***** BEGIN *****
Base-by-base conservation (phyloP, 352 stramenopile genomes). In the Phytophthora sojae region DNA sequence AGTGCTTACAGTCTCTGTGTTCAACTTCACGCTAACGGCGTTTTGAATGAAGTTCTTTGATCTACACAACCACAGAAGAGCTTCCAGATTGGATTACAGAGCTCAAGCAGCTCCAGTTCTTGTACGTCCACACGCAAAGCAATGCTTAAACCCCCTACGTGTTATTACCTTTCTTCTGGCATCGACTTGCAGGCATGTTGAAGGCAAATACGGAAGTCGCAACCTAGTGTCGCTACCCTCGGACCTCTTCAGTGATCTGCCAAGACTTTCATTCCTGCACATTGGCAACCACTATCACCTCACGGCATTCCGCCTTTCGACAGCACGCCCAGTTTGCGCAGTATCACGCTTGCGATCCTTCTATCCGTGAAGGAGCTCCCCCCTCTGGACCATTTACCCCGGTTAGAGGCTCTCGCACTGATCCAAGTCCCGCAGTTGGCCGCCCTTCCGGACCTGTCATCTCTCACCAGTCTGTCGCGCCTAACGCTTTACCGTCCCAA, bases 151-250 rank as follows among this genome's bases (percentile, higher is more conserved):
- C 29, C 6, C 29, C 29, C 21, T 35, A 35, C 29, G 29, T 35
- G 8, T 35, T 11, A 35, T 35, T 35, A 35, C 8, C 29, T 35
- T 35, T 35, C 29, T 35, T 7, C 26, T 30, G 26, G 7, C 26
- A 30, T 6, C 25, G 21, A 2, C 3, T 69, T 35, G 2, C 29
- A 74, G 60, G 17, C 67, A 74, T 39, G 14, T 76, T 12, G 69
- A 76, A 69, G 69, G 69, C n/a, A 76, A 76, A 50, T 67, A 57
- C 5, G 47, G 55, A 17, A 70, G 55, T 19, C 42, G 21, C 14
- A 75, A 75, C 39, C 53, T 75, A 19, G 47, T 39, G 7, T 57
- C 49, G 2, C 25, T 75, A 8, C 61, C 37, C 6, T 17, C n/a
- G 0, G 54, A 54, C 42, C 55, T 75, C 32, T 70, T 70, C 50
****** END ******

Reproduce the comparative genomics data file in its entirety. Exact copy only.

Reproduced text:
Base-by-base conservation (phyloP, 352 stramenopile genomes). In the Phytophthora sojae region DNA sequence AGTGCTTACAGTCTCTGTGTTCAACTTCACGCTAACGGCGTTTTGAATGAAGTTCTTTGATCTACACAACCACAGAAGAGCTTCCAGATTGGATTACAGAGCTCAAGCAGCTCCAGTTCTTGTACGTCCACACGCAAAGCAATGCTTAAACCCCCTACGTGTTATTACCTTTCTTCTGGCATCGACTTGCAGGCATGTTGAAGGCAAATACGGAAGTCGCAACCTAGTGTCGCTACCCTCGGACCTCTTCAGTGATCTGCCAAGACTTTCATTCCTGCACATTGGCAACCACTATCACCTCACGGCATTCCGCCTTTCGACAGCACGCCCAGTTTGCGCAGTATCACGCTTGCGATCCTTCTATCCGTGAAGGAGCTCCCCCCTCTGGACCATTTACCCCGGTTAGAGGCTCTCGCACTGATCCAAGTCCCGCAGTTGGCCGCCCTTCCGGACCTGTCATCTCTCACCAGTCTGTCGCGCCTAACGCTTTACCGTCCCAA, bases 151-250 rank as follows among this genome's bases (percentile, higher is more conserved):
- C 29, C 6, C 29, C 29, C 21, T 35, A 35, C 29, G 29, T 35
- G 8, T 35, T 11, A 35, T 35, T 35, A 35, C 8, C 29, T 35
- T 35, T 35, C 29, T 35, T 7, C 26, T 30, G 26, G 7, C 26
- A 30, T 6, C 25, G 21, A 2, C 3, T 69, T 35, G 2, C 29
- A 74, G 60, G 17, C 67, A 74, T 39, G 14, T 76, T 12, G 69
- A 76, A 69, G 69, G 69, C n/a, A 76, A 76, A 50, T 67, A 57
- C 5, G 47, G 55, A 17, A 70, G 55, T 19, C 42, G 21, C 14
- A 75, A 75, C 39, C 53, T 75, A 19, G 47, T 39, G 7, T 57
- C 49, G 2, C 25, T 75, A 8, C 61, C 37, C 6, T 17, C n/a
- G 0, G 54, A 54, C 42, C 55, T 75, C 32, T 70, T 70, C 50